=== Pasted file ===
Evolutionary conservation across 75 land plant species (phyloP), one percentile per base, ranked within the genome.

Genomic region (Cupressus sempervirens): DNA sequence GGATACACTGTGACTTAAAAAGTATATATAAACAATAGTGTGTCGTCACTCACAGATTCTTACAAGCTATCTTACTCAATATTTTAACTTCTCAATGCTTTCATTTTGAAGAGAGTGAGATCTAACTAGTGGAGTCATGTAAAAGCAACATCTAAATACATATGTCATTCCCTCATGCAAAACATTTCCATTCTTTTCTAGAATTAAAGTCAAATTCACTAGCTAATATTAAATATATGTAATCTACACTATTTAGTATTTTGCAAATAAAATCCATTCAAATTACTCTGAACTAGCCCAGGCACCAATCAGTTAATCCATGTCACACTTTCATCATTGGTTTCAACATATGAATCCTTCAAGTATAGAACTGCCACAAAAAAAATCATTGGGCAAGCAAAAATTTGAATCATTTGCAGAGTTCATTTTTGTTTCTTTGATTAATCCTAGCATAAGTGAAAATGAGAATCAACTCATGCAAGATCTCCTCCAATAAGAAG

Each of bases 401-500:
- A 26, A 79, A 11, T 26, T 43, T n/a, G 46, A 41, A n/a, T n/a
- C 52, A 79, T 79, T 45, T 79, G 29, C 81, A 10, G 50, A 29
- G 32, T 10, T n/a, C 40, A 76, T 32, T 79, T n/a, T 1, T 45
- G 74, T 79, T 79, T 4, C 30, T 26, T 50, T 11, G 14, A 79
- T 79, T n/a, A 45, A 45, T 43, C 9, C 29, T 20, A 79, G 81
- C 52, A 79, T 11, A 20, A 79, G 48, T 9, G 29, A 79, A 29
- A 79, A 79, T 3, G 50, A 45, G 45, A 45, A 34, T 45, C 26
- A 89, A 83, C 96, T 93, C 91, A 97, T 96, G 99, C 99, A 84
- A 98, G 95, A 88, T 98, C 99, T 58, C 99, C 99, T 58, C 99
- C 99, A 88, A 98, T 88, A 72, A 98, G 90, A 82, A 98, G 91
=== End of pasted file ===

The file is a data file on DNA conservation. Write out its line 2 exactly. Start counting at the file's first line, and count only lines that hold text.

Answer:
Genomic region (Cupressus sempervirens): DNA sequence GGATACACTGTGACTTAAAAAGTATATATAAACAATAGTGTGTCGTCACTCACAGATTCTTACAAGCTATCTTACTCAATATTTTAACTTCTCAATGCTTTCATTTTGAAGAGAGTGAGATCTAACTAGTGGAGTCATGTAAAAGCAACATCTAAATACATATGTCATTCCCTCATGCAAAACATTTCCATTCTTTTCTAGAATTAAAGTCAAATTCACTAGCTAATATTAAATATATGTAATCTACACTATTTAGTATTTTGCAAATAAAATCCATTCAAATTACTCTGAACTAGCCCAGGCACCAATCAGTTAATCCATGTCACACTTTCATCATTGGTTTCAACATATGAATCCTTCAAGTATAGAACTGCCACAAAAAAAATCATTGGGCAAGCAAAAATTTGAATCATTTGCAGAGTTCATTTTTGTTTCTTTGATTAATCCTAGCATAAGTGAAAATGAGAATCAACTCATGCAAGATCTCCTCCAATAAGAAG